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Caring for dependants

Time off for dependants

Employees have the right to take unpaid time off for certain emergencies (also known as 'time off for dependants'). You have this right no matter how long you've worked for your employer.

Everyone must cope with emergencies from time to time. As a carer, you may be more likely to have sudden emergencies to deal with. You are entitled to 'reasonable time off work' for emergencies involving the person that you care for where they live in the same household as you and/or the cared for person reasonably relies on you to decide to care for them.

The right is to unpaid leave only, but your employer may choose to pay you during the time that you are off work. You should, therefore, check your contract or company policy to see if your employer will pay you for this time off, but if they don't have a specific policy this decision is up to them.

Who is a 'dependant'?

A dependant can be your mother or father, your son or daughter, or anybody who lives with you as a member of your family and is dependent on you. A dependant can also be someone who would rely on your help in an emergency, such as an elderly neighbour who lives alone.

What counts as an emergency?

There are several situations that count as an emergency.

Examples are:

  • When your care arrangements are temporarily disrupted (such as when a nurse doesn't arrive), or break down completely.
  • When someone you're looking after, dies and you need to make arrangements or go to the funeral.
  • When someone you're looking after is ill, or has been assaulted (for example, has been mugged, or your child has been in a fight).
  • When you need to make arrangements for the long-term care of someone you're looking after who is ill or injured (but this does not include giving them long-term care yourself).

Your rights allow for a 'reasonable' amount of time off. Each case is different, but in most cases, one or two days may be enough. There is no set limit on how often you can claim time off for dependants, if you are dealing with real emergencies. If your employer feels that you are taking more time off than they can cope with, they need to let you know.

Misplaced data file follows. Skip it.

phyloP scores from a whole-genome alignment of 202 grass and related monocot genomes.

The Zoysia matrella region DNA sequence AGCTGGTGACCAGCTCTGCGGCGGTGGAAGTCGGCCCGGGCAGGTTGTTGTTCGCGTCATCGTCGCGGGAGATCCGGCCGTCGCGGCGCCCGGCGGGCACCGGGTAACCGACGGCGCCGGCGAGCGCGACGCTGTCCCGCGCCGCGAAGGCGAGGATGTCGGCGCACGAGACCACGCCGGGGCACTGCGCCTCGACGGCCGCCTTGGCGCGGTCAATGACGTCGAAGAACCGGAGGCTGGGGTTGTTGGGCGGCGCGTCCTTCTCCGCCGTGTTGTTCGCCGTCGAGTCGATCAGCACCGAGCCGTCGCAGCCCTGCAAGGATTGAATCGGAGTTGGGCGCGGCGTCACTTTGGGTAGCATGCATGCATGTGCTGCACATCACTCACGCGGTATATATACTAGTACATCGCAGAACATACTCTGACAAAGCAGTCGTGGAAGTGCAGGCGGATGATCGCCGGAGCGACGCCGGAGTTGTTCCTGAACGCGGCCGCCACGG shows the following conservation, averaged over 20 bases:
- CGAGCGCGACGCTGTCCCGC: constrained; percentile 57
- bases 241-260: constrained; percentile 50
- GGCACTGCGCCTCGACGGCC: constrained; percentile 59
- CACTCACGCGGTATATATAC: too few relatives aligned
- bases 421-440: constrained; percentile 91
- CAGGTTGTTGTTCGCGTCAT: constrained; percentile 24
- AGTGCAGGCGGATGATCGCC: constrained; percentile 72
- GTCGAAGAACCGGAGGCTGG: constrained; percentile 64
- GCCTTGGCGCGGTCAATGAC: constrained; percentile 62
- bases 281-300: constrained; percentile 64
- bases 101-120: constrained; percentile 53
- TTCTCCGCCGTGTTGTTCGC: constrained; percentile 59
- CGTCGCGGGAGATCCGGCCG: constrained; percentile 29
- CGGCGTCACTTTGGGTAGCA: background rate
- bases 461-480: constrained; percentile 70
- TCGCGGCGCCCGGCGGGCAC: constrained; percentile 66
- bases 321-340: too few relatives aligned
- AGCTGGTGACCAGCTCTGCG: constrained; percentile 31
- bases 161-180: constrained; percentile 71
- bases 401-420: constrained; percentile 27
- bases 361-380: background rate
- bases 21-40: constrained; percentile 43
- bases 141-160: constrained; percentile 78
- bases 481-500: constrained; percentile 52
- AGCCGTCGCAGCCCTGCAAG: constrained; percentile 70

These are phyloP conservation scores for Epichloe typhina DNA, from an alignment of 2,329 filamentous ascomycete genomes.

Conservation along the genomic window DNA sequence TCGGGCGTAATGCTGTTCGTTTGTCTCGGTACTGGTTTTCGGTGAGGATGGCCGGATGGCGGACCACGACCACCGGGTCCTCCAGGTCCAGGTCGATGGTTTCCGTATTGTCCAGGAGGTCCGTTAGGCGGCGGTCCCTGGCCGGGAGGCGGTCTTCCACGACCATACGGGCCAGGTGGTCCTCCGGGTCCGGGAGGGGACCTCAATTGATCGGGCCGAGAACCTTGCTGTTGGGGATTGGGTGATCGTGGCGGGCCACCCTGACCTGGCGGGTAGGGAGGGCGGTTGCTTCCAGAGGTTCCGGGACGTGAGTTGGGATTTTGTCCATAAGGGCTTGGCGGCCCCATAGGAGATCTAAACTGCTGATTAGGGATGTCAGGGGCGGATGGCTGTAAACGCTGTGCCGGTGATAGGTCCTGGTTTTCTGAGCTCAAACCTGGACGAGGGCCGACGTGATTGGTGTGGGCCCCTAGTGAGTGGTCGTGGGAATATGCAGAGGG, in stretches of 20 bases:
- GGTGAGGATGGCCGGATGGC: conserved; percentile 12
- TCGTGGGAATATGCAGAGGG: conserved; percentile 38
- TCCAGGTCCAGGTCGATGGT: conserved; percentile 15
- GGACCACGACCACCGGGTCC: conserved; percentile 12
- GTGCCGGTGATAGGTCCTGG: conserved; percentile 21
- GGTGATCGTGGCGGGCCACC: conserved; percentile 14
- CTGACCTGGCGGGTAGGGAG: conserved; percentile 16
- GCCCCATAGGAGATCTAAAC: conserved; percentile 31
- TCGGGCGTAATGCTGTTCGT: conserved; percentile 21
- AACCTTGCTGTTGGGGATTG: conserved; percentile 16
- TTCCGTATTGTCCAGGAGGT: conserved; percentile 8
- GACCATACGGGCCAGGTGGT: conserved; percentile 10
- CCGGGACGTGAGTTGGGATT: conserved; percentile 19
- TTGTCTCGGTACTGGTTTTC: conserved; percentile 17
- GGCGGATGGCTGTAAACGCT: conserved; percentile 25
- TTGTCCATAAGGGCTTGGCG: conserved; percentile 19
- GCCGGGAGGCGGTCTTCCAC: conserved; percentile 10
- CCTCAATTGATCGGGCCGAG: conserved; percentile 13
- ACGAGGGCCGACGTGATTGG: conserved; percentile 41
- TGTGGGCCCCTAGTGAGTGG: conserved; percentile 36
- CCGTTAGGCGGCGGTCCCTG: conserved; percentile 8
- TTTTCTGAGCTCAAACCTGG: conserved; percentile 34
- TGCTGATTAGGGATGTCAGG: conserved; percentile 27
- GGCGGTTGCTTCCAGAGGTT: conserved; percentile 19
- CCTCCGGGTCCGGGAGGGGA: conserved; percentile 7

If the problem takes longer to deal with, let your employer know as soon as you can, explaining why you need more time and how much longer you think you will need. Put this in writing if you can. Your employer may have a form for you to fill in.

Having the right to take time off for dependants can give you some legal protection. If you think your employer has treated you unfairly because you have taken time off to deal with an emergency or to help a dependant, ask your union or a legal adviser for advice.

Unpaid parental leave

Parents and other employees with parental responsibility can take up to 18 weeks’ unpaid parental leave for each of their children under five years old. The government is extending the qualifying age for children and from April 2015 you will be able to take unpaid parental leave if you have parental responsibility for a child under the age of 18.

You can take up to four weeks’ unpaid parental leave in any year (more if your employer agrees to this).

Annual leave and pay

All employees are entitled to a minimum of 28 days paid annual leave per year (pro-rated for part-time workers). An employer can choose to include bank holidays as part of a worker's statutory annual leave.

Other ways your employer can help

In addition to flexible working, other ways your employer can help include:

  • discretionary unpaid and paid leave
  • granting a career break

Discretionary unpaid and paid leave

As well as your statutory right to take time off in an emergency, your employer may allow you extra time off, either paid or unpaid. This is sometimes referred to as 'special leave' or 'compassionate leave'. There is no statutory entitlement to this leave, but you may have a right to it under your employment contract or it may be something that your employer agrees to on an 'ad hoc' basis.

Compassionate leave can help when you need to look after the person in your care for a longer period, such as when they come out of hospital. 

Granting a career break

If working and caring become too difficult and you are thinking about giving up work, ask about a career break or 'sabbatical'. Some employers offer paid or unpaid career breaks, so it is worth checking. It would mean you could concentrate on your caring role for a while, knowing that you have your job to go back to.

If you are on an unpaid career break, you may also be entitled to Carer's Allowance during this time even if your salary is usually above the threshold, because your eligibility for Carer's Allowance is assessed based on your weekly net income.

However, once your circumstances have changed and you return to work, you will need to notify the Department of Work and Pensions about a change in your circumstances.

More information

Find out about returning to work as a carer.

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